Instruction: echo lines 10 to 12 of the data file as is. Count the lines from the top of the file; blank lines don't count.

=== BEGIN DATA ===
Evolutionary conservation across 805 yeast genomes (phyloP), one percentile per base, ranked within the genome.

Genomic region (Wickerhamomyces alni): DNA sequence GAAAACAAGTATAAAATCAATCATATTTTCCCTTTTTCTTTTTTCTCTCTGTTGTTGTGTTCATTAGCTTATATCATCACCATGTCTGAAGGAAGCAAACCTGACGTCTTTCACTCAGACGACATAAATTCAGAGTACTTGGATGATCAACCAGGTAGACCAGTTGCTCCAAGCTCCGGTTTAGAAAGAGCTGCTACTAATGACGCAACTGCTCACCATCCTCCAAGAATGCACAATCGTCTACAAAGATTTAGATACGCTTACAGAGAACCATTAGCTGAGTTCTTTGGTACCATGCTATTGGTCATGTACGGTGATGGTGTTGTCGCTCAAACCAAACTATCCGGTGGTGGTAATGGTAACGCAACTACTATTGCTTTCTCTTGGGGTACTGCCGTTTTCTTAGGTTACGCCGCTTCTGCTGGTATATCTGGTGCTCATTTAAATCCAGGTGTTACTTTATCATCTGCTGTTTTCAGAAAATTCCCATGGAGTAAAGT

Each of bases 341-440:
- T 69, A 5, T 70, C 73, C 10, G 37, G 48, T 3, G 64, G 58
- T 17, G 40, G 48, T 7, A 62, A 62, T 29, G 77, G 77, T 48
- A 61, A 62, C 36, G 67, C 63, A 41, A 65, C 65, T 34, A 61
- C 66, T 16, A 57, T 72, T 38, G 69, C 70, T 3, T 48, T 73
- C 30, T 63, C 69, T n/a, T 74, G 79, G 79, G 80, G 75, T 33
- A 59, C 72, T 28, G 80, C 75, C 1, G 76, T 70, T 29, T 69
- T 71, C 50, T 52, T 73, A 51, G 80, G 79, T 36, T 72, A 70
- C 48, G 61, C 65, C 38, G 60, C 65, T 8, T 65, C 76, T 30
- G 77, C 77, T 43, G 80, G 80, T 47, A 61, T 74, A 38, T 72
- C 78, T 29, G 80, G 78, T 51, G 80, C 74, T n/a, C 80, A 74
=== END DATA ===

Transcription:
- T 71, C 50, T 52, T 73, A 51, G 80, G 79, T 36, T 72, A 70
- C 48, G 61, C 65, C 38, G 60, C 65, T 8, T 65, C 76, T 30
- G 77, C 77, T 43, G 80, G 80, T 47, A 61, T 74, A 38, T 72